How we sleep sets us up for the day ahead. If we’ve slept well, i.e. nodded off within 30 minutes of our head touching the pillow and had between seven and nine hours’ largely uninterrupted sleep,1
then we tend to feel sprightlier the next day.
But we’ve not slept particularly well, i.e. it takes you forever to drop off, you wake up frequently throughout the night and don’t get your seven to nine hours quota of sleep,2
then you may not feel like you’re necessarily firing on all cylinders.3
According to the NHS, one in three people fall into the bad sleep category, with stress levels, computers and work being named as some of the main sleep disrupters.3
Poor sleep can, other than feeling grumpy and shattered, not sleeping very well on a regular basis can lead to obesity, heart disease and diabetes.4
How much ZZZZs do you need?
Generally speaking, the recommendation is between seven to nine hours. But how much sleep you, as an individual, actually needs, depends on how old you are.
For instance, teenagers tend to need more sleep than adults. Children also need a fair few hours to help power their on-going growth and development.
Sleep recommendations - by age group
|Newborn to 3 months
||14 to 17
||Sleep is crucial for new-borns’ physical and psychological growth5
|Four to 11 months
||12 to 15
|One to two years
||11 to 14
|Three to five
||10 to 13
|Six to 13
||9 to 11
|14 to 17
||8 to 10
||Teenagers need plenty of sleep because the adolescent years are when they experience significant physical, emotional, intellectual maturity6
|18 to 25
||7 to 9
||Sleep can boost students’ thinking and creativity7
|26 to 64
||7 to 9
||7 to 8
This guidance has been produced by the National Sleep Foundation8
and acts as a good general rule of thumb. Not everybody within the same age group needs exactly
the same amount of sleep as everybody else their age.
One of the best ways to establish if you need some more shut eye or not is to listen to your body. If you feel energetic from the moment you wake up until the time you go to bed again, then it sounds as though you’re getting enough sleep. If you’re not, then you may need to go to bed for a few more hours each night.9
6 health benefits of good sleep
You’d be amazing that just one action, sleep, can impact our bodies in so many ways. Health and good sleep go hand-in-hand for lots of reasons.
The health benefits of getting enough sleep, include:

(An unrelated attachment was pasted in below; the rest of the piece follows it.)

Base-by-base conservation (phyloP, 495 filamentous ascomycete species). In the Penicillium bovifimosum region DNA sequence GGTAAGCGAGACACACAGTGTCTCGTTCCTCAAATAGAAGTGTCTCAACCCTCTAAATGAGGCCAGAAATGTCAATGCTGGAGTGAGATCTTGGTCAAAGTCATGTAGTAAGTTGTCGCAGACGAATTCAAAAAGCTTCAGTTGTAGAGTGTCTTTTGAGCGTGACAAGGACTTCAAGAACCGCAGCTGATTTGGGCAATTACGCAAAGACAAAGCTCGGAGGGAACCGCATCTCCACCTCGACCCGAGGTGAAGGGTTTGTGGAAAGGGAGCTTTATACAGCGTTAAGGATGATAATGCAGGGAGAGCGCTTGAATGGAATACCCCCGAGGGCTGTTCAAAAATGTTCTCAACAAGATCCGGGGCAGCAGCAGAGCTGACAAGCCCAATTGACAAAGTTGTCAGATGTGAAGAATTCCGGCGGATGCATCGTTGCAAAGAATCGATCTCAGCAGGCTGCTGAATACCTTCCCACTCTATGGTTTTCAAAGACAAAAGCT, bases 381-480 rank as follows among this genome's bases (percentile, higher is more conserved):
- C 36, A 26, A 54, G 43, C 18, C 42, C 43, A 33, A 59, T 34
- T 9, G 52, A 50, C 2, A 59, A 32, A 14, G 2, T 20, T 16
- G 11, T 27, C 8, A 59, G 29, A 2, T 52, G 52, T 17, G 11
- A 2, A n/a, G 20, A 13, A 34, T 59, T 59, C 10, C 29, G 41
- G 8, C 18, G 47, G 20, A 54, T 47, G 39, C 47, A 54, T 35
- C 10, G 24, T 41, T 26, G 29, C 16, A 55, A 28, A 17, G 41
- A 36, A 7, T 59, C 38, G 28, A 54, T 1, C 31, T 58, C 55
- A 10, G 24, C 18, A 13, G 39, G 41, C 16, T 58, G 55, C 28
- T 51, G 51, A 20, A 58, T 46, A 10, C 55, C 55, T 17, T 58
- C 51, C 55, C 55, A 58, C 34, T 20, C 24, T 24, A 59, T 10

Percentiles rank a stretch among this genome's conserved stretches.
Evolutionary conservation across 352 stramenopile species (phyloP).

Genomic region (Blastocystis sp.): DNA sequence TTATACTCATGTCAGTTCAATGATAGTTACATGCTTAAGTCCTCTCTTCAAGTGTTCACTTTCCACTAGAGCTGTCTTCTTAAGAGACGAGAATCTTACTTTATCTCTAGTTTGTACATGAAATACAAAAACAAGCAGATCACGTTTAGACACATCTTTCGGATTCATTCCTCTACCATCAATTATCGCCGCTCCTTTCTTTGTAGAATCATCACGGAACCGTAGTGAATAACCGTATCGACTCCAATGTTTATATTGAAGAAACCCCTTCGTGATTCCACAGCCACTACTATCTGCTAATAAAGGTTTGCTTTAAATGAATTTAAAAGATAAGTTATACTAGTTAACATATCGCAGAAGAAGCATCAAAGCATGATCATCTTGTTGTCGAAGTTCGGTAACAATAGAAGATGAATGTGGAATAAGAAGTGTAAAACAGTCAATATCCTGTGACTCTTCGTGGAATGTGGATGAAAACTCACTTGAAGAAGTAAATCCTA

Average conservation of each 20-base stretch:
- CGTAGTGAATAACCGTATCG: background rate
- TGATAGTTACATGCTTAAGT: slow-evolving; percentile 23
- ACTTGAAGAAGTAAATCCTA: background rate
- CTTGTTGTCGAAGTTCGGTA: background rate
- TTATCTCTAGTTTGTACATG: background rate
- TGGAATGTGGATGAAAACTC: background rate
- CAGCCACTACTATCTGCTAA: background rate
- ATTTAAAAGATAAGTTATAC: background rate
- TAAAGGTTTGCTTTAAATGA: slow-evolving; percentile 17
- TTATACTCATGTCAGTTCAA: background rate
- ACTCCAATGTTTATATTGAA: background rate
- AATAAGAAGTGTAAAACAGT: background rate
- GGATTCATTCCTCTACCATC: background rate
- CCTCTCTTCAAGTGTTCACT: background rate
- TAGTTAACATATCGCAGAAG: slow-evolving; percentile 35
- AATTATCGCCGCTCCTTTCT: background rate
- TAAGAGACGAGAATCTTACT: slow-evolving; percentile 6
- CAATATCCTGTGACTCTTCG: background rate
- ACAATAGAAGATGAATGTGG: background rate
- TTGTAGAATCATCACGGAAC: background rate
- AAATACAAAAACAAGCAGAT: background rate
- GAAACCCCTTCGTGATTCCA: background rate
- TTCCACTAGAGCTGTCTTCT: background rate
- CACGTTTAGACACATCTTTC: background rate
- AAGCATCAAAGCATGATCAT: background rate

1. Better concentration
Getting enough sleep can make you feel more alert and awake and therefore better able to focus on tasks and making decisions. If you don’t have enough sleep, then your body and brain can feel tired and it can be difficult to concentrate.10
2. Stronger immune system
When you sleep, your body repairs and recharges itself. Sleep is also responsible for supporting your immune system cells and making them more energised and better able to fight off any bugs and germs.11
Meanwhile, the World Health Organisation has officially classed night shift work as potentially causing cancer because it interferes with our circadian rhythm, AKA our body clock.12
3. Less stress
When we’re feeling stressed, our body releases the stress hormone, cortisol, which can keep us awake at night. But if we sleep well, our body feels more relaxed and is less likely to give off as much cortisol.13
4. Healthier weight
Sleep and metabolism are controlled by the same areas of our brain. So when we feel tired, certain hormones (e.g. cortisol) increase in our blood and we tend to feel hungrier. Interestingly, a study by the University of Chicago found that dieters who were well rested lost more fat—56% of their weight loss—than those who were sleep deprived; they lost more muscle mass instead.14
5. Less inflammation
Sleep loss has been linked to long-term inflammation of the digestive tract, which is linked to inflammatory bowel disease. According to one study in particular, sleep-deprived people with Crohn’s disease were twice as likely to relapse as patients who slept well.15
6. Reduced anxiety and depression
Research has found that lack of sleep can negatively impact people’s mood. According to a study by the University of Pennsylvania, people who had just 4.5 hours sleep a night for a week felt more stressed, angry, sad and mentally exhausted.16
For more on the link between sleep and anxiety, read ‘How to sleep better if you have anxiety
Sleep can benefit our health in so many different ways, those listed above are just the start.
Looking forward to getting a good night’s sleep? This article will help 10 expert tips to help you sleep better
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Last updated: 8 September 2020